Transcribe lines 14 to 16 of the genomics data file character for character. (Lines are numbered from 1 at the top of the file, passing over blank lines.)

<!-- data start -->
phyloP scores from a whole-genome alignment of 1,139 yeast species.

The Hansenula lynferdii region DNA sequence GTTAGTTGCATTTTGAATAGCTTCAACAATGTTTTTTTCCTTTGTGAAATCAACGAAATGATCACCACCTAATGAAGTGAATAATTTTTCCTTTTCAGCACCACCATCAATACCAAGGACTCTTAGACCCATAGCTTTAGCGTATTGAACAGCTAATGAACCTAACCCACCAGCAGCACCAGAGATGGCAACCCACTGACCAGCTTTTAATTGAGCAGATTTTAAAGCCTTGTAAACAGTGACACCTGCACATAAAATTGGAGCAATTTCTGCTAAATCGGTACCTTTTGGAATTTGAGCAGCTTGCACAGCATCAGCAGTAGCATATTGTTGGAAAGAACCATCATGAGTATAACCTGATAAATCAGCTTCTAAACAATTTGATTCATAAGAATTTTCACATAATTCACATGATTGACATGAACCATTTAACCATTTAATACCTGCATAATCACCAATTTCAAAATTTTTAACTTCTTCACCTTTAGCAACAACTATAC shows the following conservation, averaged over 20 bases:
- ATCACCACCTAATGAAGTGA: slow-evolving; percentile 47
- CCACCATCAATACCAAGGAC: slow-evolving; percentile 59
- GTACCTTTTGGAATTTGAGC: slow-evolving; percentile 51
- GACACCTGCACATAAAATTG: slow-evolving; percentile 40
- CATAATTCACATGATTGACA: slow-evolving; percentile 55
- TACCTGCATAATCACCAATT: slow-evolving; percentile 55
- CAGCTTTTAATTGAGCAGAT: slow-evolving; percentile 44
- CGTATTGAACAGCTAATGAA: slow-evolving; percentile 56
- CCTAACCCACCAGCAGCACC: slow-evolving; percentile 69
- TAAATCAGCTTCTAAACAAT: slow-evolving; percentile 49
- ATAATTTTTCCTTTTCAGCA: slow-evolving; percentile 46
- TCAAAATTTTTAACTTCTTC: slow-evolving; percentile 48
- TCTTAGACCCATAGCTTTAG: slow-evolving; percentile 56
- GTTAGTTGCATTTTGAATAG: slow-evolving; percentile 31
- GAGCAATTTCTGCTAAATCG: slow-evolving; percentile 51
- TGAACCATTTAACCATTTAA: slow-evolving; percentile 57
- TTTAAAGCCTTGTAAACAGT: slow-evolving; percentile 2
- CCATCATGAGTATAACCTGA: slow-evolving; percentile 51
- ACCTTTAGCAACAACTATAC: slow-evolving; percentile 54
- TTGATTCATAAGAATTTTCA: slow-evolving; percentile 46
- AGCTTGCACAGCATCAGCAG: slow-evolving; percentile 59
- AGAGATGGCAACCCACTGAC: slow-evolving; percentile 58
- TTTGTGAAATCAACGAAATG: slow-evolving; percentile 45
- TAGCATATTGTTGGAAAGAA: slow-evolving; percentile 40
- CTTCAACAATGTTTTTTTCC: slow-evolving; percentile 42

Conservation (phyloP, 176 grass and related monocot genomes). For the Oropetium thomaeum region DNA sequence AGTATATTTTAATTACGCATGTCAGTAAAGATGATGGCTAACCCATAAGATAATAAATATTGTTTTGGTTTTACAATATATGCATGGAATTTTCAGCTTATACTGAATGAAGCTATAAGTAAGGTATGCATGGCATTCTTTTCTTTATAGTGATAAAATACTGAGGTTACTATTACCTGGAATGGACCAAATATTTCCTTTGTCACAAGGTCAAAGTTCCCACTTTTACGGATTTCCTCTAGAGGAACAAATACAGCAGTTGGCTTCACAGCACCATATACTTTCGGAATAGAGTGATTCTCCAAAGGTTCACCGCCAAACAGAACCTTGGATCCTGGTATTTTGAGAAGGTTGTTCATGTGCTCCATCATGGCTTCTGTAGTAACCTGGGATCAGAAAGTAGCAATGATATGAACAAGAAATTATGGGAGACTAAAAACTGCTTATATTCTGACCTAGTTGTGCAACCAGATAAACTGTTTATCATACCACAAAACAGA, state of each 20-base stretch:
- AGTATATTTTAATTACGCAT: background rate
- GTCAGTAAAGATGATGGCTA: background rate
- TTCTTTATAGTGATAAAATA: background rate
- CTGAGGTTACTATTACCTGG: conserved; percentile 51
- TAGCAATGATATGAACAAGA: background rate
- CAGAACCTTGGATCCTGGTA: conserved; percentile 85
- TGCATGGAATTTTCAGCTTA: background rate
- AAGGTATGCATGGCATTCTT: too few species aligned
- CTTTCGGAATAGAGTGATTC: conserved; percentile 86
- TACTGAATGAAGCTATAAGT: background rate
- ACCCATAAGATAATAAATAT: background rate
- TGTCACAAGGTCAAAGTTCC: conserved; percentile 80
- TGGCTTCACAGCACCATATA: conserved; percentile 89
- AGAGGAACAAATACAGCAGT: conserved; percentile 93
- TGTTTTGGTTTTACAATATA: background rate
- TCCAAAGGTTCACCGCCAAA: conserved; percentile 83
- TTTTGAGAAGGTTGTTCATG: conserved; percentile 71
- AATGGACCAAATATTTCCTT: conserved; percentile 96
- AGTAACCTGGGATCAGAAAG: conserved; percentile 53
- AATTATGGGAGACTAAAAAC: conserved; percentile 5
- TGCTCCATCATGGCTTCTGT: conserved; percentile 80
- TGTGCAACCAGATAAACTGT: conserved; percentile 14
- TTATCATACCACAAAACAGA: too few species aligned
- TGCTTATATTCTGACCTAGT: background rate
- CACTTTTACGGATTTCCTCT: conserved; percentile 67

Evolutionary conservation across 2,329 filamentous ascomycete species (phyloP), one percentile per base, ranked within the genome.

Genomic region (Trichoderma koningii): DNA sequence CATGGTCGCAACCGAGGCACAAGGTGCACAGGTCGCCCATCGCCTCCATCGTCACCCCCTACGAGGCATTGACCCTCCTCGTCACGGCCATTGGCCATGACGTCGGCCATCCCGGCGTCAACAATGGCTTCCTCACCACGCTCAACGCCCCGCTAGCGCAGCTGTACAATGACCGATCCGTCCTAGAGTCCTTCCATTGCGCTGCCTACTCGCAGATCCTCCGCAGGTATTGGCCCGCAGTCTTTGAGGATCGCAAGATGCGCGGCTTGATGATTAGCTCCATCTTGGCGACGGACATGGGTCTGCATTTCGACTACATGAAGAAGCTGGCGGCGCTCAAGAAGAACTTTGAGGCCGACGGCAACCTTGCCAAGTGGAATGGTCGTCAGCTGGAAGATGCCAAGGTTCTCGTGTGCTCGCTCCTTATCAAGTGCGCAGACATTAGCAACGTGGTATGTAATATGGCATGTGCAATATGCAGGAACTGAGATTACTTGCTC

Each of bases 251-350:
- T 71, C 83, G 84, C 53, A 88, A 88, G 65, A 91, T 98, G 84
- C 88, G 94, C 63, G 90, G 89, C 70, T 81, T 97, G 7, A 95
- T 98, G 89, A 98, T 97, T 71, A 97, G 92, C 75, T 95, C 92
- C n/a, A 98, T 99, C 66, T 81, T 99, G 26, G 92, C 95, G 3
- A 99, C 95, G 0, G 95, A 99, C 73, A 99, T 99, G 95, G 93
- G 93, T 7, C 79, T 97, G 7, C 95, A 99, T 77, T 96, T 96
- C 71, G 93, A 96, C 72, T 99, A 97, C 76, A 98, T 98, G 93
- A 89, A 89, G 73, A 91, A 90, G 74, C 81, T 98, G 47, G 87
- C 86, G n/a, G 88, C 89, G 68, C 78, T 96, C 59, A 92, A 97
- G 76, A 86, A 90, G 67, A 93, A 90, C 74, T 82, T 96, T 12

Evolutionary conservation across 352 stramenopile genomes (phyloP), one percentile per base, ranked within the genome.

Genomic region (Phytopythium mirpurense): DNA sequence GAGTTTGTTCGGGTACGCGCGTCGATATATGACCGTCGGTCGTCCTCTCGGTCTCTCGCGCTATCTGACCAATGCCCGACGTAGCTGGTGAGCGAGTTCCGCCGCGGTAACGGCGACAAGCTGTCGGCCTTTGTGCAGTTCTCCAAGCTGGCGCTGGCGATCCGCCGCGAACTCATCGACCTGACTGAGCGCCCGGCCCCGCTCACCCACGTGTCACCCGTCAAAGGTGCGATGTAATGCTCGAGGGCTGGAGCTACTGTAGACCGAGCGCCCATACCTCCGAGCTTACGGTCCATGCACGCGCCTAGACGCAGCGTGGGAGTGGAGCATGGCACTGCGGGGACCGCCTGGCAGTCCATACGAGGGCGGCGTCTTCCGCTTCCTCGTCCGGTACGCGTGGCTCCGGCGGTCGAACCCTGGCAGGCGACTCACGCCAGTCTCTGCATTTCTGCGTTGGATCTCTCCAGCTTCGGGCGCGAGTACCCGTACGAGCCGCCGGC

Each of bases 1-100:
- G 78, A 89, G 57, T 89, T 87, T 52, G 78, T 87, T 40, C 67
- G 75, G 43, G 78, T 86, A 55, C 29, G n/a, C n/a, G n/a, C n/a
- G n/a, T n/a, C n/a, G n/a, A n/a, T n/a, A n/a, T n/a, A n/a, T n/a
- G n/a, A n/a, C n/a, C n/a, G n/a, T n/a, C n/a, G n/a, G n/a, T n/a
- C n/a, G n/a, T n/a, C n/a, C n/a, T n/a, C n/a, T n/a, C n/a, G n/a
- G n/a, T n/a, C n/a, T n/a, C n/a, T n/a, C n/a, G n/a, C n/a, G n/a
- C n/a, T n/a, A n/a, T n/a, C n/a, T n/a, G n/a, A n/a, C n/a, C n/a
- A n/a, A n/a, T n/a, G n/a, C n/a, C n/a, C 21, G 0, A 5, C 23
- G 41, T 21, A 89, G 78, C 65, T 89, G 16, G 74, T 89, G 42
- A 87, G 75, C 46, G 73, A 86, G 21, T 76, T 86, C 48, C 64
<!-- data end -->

- TCAAAATTTTTAACTTCTTC: slow-evolving; percentile 48
- TCTTAGACCCATAGCTTTAG: slow-evolving; percentile 56
- GTTAGTTGCATTTTGAATAG: slow-evolving; percentile 31